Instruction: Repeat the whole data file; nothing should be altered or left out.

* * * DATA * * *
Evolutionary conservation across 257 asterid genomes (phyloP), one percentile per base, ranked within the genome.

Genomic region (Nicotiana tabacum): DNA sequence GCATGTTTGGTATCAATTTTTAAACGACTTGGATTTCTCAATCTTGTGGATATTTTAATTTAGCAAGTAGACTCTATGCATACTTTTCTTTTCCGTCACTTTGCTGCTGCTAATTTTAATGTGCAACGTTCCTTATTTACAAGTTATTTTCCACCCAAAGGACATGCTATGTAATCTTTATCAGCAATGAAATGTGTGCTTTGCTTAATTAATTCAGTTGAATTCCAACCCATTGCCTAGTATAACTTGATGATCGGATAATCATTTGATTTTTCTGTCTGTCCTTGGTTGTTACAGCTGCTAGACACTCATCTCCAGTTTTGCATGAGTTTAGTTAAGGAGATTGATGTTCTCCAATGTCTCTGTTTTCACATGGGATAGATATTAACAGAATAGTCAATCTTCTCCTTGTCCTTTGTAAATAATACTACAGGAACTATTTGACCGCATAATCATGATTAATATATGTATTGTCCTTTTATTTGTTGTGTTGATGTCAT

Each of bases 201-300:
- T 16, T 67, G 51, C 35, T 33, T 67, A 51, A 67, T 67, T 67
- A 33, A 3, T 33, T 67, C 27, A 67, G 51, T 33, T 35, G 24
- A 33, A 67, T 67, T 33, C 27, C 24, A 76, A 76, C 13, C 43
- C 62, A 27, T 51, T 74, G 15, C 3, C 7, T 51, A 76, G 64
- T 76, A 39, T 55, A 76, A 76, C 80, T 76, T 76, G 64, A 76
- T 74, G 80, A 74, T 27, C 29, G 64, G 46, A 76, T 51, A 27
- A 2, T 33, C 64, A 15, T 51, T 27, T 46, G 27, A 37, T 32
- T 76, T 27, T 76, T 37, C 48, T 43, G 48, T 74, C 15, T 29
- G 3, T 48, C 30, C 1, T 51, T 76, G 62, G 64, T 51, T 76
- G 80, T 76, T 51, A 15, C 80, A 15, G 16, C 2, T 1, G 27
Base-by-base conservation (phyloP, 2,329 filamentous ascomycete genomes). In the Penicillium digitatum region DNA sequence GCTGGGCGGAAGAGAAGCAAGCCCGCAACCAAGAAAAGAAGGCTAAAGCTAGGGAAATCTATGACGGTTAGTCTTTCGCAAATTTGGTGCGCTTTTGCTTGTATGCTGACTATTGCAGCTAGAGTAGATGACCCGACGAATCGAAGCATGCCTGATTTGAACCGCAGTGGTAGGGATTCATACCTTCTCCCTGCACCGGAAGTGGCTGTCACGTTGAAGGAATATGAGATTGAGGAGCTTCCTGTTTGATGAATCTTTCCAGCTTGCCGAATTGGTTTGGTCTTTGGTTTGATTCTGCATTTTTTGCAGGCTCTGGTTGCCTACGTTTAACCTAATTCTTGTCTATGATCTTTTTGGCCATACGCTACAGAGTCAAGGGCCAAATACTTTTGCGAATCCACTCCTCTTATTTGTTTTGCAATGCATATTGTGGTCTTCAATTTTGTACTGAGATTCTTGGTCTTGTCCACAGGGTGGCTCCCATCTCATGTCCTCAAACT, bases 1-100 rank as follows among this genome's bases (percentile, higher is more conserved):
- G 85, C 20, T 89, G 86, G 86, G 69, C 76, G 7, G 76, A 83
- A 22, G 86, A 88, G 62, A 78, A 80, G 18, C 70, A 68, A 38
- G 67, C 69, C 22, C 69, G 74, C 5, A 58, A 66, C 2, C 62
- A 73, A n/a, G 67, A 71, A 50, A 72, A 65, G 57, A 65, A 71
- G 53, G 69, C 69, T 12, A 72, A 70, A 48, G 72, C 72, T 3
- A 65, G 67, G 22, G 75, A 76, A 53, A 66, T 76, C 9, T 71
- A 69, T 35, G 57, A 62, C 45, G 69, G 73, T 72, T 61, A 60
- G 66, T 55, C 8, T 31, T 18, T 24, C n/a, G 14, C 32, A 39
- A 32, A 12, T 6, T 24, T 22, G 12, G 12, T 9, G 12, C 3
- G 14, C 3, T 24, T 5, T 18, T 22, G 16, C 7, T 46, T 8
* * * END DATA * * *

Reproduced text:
Evolutionary conservation across 257 asterid genomes (phyloP), one percentile per base, ranked within the genome.

Genomic region (Nicotiana tabacum): DNA sequence GCATGTTTGGTATCAATTTTTAAACGACTTGGATTTCTCAATCTTGTGGATATTTTAATTTAGCAAGTAGACTCTATGCATACTTTTCTTTTCCGTCACTTTGCTGCTGCTAATTTTAATGTGCAACGTTCCTTATTTACAAGTTATTTTCCACCCAAAGGACATGCTATGTAATCTTTATCAGCAATGAAATGTGTGCTTTGCTTAATTAATTCAGTTGAATTCCAACCCATTGCCTAGTATAACTTGATGATCGGATAATCATTTGATTTTTCTGTCTGTCCTTGGTTGTTACAGCTGCTAGACACTCATCTCCAGTTTTGCATGAGTTTAGTTAAGGAGATTGATGTTCTCCAATGTCTCTGTTTTCACATGGGATAGATATTAACAGAATAGTCAATCTTCTCCTTGTCCTTTGTAAATAATACTACAGGAACTATTTGACCGCATAATCATGATTAATATATGTATTGTCCTTTTATTTGTTGTGTTGATGTCAT

Each of bases 201-300:
- T 16, T 67, G 51, C 35, T 33, T 67, A 51, A 67, T 67, T 67
- A 33, A 3, T 33, T 67, C 27, A 67, G 51, T 33, T 35, G 24
- A 33, A 67, T 67, T 33, C 27, C 24, A 76, A 76, C 13, C 43
- C 62, A 27, T 51, T 74, G 15, C 3, C 7, T 51, A 76, G 64
- T 76, A 39, T 55, A 76, A 76, C 80, T 76, T 76, G 64, A 76
- T 74, G 80, A 74, T 27, C 29, G 64, G 46, A 76, T 51, A 27
- A 2, T 33, C 64, A 15, T 51, T 27, T 46, G 27, A 37, T 32
- T 76, T 27, T 76, T 37, C 48, T 43, G 48, T 74, C 15, T 29
- G 3, T 48, C 30, C 1, T 51, T 76, G 62, G 64, T 51, T 76
- G 80, T 76, T 51, A 15, C 80, A 15, G 16, C 2, T 1, G 27
Base-by-base conservation (phyloP, 2,329 filamentous ascomycete genomes). In the Penicillium digitatum region DNA sequence GCTGGGCGGAAGAGAAGCAAGCCCGCAACCAAGAAAAGAAGGCTAAAGCTAGGGAAATCTATGACGGTTAGTCTTTCGCAAATTTGGTGCGCTTTTGCTTGTATGCTGACTATTGCAGCTAGAGTAGATGACCCGACGAATCGAAGCATGCCTGATTTGAACCGCAGTGGTAGGGATTCATACCTTCTCCCTGCACCGGAAGTGGCTGTCACGTTGAAGGAATATGAGATTGAGGAGCTTCCTGTTTGATGAATCTTTCCAGCTTGCCGAATTGGTTTGGTCTTTGGTTTGATTCTGCATTTTTTGCAGGCTCTGGTTGCCTACGTTTAACCTAATTCTTGTCTATGATCTTTTTGGCCATACGCTACAGAGTCAAGGGCCAAATACTTTTGCGAATCCACTCCTCTTATTTGTTTTGCAATGCATATTGTGGTCTTCAATTTTGTACTGAGATTCTTGGTCTTGTCCACAGGGTGGCTCCCATCTCATGTCCTCAAACT, bases 1-100 rank as follows among this genome's bases (percentile, higher is more conserved):
- G 85, C 20, T 89, G 86, G 86, G 69, C 76, G 7, G 76, A 83
- A 22, G 86, A 88, G 62, A 78, A 80, G 18, C 70, A 68, A 38
- G 67, C 69, C 22, C 69, G 74, C 5, A 58, A 66, C 2, C 62
- A 73, A n/a, G 67, A 71, A 50, A 72, A 65, G 57, A 65, A 71
- G 53, G 69, C 69, T 12, A 72, A 70, A 48, G 72, C 72, T 3
- A 65, G 67, G 22, G 75, A 76, A 53, A 66, T 76, C 9, T 71
- A 69, T 35, G 57, A 62, C 45, G 69, G 73, T 72, T 61, A 60
- G 66, T 55, C 8, T 31, T 18, T 24, C n/a, G 14, C 32, A 39
- A 32, A 12, T 6, T 24, T 22, G 12, G 12, T 9, G 12, C 3
- G 14, C 3, T 24, T 5, T 18, T 22, G 16, C 7, T 46, T 8